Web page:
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According to a sexologist, the couples who make us cringe the most on social media might be the ones who are soon to split.
Nikki Goldstein claims those who appear the most attached and interested in promoting their relationship online are often battling insecurities or having problems with their significant other.
'At the end of the day, our decision was made by Nick and me and no one else.
I have been with my partner for two years and we are talking about getting married.
But, he says he won’t commit himself to me (or anyone) unless there’s a firm deal in place about how often we make love.
Well, this gives a new twist to the concept of a pre-nup.
Pictures of the couple posted to Instagram show them posing for the camera in staged positions, and rarely appearing happy.
While Sonia's diamond band is visible when she wipes the tears from her eyes, Dr. 'Nick and I didn’t want to regret our decision,' she explained.
'We have a very healthy sex life,' Lillian says, and while the couple awkwardly laughs about her statement, Pastor Calvin Roberson notes that it is a 'good answer'.
And while the two seem just as affectionate as they did during the season, Lillian made it seem like their marriage might have gone south during her individual meeting with the experts.
'The likes and comments can be so validating that when someone is really struggling, that's where they get their up from - not the person making the gesture, but what other people will say about it.'You see people who will focus so much on taking a 'relfie' - a relationship selfie - and getting the right filter and hashtags that they're missing the moment.'I think, why don't you take a photo because it's a nice memory and a moment you want to look back to?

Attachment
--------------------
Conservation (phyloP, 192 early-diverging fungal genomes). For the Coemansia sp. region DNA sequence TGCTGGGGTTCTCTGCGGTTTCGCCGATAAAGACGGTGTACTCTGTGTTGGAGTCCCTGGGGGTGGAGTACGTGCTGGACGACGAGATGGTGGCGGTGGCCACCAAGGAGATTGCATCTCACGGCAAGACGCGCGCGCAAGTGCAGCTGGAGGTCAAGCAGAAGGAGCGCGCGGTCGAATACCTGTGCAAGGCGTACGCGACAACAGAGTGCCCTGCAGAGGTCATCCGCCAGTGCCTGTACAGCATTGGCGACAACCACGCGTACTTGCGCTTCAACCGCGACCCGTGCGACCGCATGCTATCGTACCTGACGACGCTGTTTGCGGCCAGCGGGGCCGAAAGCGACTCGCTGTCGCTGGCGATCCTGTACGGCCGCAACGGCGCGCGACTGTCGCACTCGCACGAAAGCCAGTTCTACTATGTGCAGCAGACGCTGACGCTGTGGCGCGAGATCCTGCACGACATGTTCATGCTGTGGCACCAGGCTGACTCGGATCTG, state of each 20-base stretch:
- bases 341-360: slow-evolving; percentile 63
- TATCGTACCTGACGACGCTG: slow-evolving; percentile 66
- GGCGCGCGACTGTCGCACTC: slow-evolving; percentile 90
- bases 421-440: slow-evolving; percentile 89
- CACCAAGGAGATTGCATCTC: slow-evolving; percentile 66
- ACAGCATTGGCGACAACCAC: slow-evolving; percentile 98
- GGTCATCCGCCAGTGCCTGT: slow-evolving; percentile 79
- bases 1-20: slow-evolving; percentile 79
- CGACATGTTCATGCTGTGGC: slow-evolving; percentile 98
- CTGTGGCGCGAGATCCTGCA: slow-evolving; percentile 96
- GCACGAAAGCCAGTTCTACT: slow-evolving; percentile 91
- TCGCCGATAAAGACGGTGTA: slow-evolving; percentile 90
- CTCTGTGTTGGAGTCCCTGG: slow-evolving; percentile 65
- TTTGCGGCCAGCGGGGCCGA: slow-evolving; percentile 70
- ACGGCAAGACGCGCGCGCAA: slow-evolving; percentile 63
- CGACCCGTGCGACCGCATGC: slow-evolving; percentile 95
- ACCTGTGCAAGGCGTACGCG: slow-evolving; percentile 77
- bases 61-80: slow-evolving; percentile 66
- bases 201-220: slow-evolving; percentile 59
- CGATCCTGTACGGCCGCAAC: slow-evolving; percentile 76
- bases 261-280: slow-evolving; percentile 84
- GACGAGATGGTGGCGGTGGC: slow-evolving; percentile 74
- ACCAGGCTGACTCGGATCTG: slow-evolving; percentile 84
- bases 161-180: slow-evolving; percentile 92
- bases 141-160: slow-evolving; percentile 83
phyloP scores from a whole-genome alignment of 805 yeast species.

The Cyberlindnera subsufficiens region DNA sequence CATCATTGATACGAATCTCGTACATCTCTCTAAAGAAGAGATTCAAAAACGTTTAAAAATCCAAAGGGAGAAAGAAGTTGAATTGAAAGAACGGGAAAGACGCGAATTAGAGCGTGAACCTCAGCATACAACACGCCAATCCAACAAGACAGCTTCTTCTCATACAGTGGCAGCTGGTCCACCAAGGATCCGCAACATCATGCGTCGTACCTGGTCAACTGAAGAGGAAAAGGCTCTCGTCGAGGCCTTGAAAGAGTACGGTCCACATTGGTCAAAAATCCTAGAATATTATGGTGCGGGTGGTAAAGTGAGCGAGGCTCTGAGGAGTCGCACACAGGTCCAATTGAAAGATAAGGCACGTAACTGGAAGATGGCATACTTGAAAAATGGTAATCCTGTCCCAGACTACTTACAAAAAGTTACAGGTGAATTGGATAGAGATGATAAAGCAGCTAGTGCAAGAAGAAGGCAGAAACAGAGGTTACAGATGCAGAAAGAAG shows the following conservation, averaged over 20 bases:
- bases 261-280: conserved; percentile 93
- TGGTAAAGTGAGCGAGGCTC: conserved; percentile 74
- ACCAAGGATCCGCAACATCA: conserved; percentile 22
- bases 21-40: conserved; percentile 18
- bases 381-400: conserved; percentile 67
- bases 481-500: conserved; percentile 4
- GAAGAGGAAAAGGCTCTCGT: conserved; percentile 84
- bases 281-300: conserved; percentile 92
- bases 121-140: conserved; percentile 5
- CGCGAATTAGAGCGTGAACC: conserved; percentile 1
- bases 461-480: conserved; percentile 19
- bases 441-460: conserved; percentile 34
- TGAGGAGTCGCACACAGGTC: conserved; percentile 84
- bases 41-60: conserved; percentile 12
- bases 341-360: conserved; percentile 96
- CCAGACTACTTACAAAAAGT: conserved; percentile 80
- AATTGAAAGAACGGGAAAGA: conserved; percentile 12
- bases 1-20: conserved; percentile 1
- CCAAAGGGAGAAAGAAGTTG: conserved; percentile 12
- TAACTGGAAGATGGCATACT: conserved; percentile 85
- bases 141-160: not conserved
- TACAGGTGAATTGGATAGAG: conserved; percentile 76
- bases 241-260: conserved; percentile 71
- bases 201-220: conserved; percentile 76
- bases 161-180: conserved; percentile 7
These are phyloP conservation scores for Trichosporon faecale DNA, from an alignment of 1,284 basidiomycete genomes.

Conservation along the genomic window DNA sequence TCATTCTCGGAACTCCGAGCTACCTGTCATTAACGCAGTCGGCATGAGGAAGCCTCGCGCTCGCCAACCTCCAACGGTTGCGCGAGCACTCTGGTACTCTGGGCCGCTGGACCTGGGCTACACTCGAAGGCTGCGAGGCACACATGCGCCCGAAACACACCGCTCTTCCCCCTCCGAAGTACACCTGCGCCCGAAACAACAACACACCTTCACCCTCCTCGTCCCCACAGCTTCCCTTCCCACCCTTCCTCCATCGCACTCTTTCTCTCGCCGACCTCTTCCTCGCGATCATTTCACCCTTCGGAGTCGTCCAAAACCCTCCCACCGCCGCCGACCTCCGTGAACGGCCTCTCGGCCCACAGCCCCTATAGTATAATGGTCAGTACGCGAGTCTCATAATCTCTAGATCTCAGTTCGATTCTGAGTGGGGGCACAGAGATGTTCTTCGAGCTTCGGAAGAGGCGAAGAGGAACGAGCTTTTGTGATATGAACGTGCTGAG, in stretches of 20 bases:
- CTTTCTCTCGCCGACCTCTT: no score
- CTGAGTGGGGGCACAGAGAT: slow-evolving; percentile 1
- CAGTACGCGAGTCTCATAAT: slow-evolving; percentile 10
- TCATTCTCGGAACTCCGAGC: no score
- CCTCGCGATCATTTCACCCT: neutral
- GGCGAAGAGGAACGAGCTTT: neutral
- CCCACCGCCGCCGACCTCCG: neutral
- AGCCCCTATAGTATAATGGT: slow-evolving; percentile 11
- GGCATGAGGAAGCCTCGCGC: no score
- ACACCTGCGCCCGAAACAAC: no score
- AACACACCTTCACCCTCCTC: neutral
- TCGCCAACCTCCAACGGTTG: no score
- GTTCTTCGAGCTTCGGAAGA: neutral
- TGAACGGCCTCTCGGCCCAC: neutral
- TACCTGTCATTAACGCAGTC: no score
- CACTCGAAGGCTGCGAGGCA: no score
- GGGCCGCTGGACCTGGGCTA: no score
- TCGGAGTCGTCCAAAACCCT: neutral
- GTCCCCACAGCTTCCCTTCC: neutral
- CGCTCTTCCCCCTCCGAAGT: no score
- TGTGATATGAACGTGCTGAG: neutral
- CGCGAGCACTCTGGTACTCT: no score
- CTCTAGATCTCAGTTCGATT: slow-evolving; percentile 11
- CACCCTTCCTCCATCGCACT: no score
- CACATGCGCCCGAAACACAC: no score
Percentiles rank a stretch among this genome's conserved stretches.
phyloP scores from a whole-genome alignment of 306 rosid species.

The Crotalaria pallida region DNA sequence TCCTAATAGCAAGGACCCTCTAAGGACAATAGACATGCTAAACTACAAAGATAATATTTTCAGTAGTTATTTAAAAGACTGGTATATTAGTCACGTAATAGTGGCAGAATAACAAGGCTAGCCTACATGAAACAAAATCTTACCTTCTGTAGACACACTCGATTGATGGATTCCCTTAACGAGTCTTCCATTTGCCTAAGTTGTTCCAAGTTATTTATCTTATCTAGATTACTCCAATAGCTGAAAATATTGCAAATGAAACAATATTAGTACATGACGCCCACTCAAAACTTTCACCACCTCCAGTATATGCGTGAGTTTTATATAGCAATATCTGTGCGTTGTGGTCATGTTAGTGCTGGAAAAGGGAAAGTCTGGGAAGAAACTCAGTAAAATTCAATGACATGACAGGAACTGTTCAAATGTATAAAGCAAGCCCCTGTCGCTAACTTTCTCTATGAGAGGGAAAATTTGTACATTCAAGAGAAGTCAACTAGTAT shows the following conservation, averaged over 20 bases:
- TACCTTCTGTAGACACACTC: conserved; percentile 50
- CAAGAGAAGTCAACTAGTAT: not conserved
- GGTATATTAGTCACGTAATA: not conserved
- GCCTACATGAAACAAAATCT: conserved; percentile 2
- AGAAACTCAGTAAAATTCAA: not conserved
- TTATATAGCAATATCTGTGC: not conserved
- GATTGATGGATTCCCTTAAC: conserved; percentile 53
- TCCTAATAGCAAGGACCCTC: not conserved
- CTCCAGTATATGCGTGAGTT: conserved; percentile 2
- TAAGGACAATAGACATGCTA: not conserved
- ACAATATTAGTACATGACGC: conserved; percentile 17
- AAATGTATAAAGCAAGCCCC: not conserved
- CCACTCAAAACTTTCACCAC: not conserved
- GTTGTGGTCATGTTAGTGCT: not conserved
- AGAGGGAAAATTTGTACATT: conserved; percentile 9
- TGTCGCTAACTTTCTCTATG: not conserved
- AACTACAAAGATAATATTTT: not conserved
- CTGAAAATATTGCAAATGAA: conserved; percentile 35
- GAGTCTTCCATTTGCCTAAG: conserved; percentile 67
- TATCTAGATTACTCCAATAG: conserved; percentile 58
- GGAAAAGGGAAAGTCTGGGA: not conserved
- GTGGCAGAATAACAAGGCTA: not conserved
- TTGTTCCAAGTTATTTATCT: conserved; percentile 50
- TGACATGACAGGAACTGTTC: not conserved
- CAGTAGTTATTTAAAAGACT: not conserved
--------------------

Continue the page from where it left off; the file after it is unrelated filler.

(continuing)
'Couples are taking these photos, straight away putting them online and then watching the likes and comments instead of being with their partners.'And the Bachelorette's recently split Sam Frost and Sasha Mielczarek appear to be guilty of this.
She told Daily Mail Australia posting online is often more about other people's reactions than sharing happy moments with one's partner.'In my job, I get to see what people post, but I also get to hear what goes on behind the scenes in those same relationships,' she explained.'But as I look through my Facebook feed, everybody seems to tell me they're so ecstatically happy.' Nikki says the trend is at its worst on Valentines Day, where people want to flaunt the gifts given to them or gestures made by their significant others.